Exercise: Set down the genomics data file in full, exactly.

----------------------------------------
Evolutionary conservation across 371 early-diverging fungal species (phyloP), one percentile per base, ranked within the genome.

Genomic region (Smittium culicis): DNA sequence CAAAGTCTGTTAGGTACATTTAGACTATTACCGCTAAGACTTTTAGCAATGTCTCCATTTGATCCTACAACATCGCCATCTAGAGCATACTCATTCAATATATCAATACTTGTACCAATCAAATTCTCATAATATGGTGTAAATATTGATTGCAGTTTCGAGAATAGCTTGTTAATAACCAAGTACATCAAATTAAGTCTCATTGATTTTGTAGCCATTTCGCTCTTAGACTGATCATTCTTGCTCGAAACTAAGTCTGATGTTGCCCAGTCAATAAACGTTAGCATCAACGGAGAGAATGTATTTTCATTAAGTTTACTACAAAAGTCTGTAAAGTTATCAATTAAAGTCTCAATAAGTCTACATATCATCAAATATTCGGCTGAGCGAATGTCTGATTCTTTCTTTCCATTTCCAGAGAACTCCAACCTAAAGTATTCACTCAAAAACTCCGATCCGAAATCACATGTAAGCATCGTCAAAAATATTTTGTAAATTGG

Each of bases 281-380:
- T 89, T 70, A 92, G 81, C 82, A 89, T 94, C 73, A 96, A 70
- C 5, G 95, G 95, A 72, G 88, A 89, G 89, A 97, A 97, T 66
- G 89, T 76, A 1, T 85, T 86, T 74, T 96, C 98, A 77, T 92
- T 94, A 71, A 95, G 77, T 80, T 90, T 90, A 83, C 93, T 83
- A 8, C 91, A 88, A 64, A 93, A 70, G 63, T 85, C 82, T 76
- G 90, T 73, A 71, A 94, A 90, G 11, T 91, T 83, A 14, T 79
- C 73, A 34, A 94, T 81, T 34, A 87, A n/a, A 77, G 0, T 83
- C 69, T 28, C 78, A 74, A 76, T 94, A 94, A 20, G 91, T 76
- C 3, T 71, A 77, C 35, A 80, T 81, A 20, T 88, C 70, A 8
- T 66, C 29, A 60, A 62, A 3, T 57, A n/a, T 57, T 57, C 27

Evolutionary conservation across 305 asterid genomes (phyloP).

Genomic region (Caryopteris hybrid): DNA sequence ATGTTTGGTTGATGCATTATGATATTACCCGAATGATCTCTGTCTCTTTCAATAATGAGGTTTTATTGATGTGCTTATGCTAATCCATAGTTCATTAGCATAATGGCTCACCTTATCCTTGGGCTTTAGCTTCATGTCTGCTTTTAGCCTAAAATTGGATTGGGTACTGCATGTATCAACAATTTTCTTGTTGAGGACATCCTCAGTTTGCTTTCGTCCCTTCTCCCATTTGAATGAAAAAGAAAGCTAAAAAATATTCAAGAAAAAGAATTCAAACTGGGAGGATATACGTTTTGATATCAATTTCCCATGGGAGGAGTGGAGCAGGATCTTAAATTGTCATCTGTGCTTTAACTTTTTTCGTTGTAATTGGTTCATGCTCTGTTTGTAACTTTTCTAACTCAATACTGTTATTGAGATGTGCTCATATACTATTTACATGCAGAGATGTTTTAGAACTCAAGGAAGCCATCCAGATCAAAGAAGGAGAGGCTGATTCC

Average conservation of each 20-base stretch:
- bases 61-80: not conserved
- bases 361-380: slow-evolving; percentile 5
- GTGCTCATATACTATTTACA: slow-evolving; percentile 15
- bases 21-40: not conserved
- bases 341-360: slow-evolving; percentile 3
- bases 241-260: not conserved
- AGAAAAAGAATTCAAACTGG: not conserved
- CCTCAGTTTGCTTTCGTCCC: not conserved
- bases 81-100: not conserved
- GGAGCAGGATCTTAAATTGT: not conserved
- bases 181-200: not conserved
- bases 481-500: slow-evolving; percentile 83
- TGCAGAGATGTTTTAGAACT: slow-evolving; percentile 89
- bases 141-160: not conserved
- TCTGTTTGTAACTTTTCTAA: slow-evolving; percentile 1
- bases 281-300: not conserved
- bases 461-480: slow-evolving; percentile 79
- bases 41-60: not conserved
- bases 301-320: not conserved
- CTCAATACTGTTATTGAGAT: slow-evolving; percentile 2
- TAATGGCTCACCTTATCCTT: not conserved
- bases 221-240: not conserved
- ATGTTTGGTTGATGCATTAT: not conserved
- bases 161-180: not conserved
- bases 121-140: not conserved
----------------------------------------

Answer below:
Evolutionary conservation across 371 early-diverging fungal species (phyloP), one percentile per base, ranked within the genome.

Genomic region (Smittium culicis): DNA sequence CAAAGTCTGTTAGGTACATTTAGACTATTACCGCTAAGACTTTTAGCAATGTCTCCATTTGATCCTACAACATCGCCATCTAGAGCATACTCATTCAATATATCAATACTTGTACCAATCAAATTCTCATAATATGGTGTAAATATTGATTGCAGTTTCGAGAATAGCTTGTTAATAACCAAGTACATCAAATTAAGTCTCATTGATTTTGTAGCCATTTCGCTCTTAGACTGATCATTCTTGCTCGAAACTAAGTCTGATGTTGCCCAGTCAATAAACGTTAGCATCAACGGAGAGAATGTATTTTCATTAAGTTTACTACAAAAGTCTGTAAAGTTATCAATTAAAGTCTCAATAAGTCTACATATCATCAAATATTCGGCTGAGCGAATGTCTGATTCTTTCTTTCCATTTCCAGAGAACTCCAACCTAAAGTATTCACTCAAAAACTCCGATCCGAAATCACATGTAAGCATCGTCAAAAATATTTTGTAAATTGG

Each of bases 281-380:
- T 89, T 70, A 92, G 81, C 82, A 89, T 94, C 73, A 96, A 70
- C 5, G 95, G 95, A 72, G 88, A 89, G 89, A 97, A 97, T 66
- G 89, T 76, A 1, T 85, T 86, T 74, T 96, C 98, A 77, T 92
- T 94, A 71, A 95, G 77, T 80, T 90, T 90, A 83, C 93, T 83
- A 8, C 91, A 88, A 64, A 93, A 70, G 63, T 85, C 82, T 76
- G 90, T 73, A 71, A 94, A 90, G 11, T 91, T 83, A 14, T 79
- C 73, A 34, A 94, T 81, T 34, A 87, A n/a, A 77, G 0, T 83
- C 69, T 28, C 78, A 74, A 76, T 94, A 94, A 20, G 91, T 76
- C 3, T 71, A 77, C 35, A 80, T 81, A 20, T 88, C 70, A 8
- T 66, C 29, A 60, A 62, A 3, T 57, A n/a, T 57, T 57, C 27

Evolutionary conservation across 305 asterid genomes (phyloP).

Genomic region (Caryopteris hybrid): DNA sequence ATGTTTGGTTGATGCATTATGATATTACCCGAATGATCTCTGTCTCTTTCAATAATGAGGTTTTATTGATGTGCTTATGCTAATCCATAGTTCATTAGCATAATGGCTCACCTTATCCTTGGGCTTTAGCTTCATGTCTGCTTTTAGCCTAAAATTGGATTGGGTACTGCATGTATCAACAATTTTCTTGTTGAGGACATCCTCAGTTTGCTTTCGTCCCTTCTCCCATTTGAATGAAAAAGAAAGCTAAAAAATATTCAAGAAAAAGAATTCAAACTGGGAGGATATACGTTTTGATATCAATTTCCCATGGGAGGAGTGGAGCAGGATCTTAAATTGTCATCTGTGCTTTAACTTTTTTCGTTGTAATTGGTTCATGCTCTGTTTGTAACTTTTCTAACTCAATACTGTTATTGAGATGTGCTCATATACTATTTACATGCAGAGATGTTTTAGAACTCAAGGAAGCCATCCAGATCAAAGAAGGAGAGGCTGATTCC

Average conservation of each 20-base stretch:
- bases 61-80: not conserved
- bases 361-380: slow-evolving; percentile 5
- GTGCTCATATACTATTTACA: slow-evolving; percentile 15
- bases 21-40: not conserved
- bases 341-360: slow-evolving; percentile 3
- bases 241-260: not conserved
- AGAAAAAGAATTCAAACTGG: not conserved
- CCTCAGTTTGCTTTCGTCCC: not conserved
- bases 81-100: not conserved
- GGAGCAGGATCTTAAATTGT: not conserved
- bases 181-200: not conserved
- bases 481-500: slow-evolving; percentile 83
- TGCAGAGATGTTTTAGAACT: slow-evolving; percentile 89
- bases 141-160: not conserved
- TCTGTTTGTAACTTTTCTAA: slow-evolving; percentile 1
- bases 281-300: not conserved
- bases 461-480: slow-evolving; percentile 79
- bases 41-60: not conserved
- bases 301-320: not conserved
- CTCAATACTGTTATTGAGAT: slow-evolving; percentile 2
- TAATGGCTCACCTTATCCTT: not conserved
- bases 221-240: not conserved
- ATGTTTGGTTGATGCATTAT: not conserved
- bases 161-180: not conserved
- bases 121-140: not conserved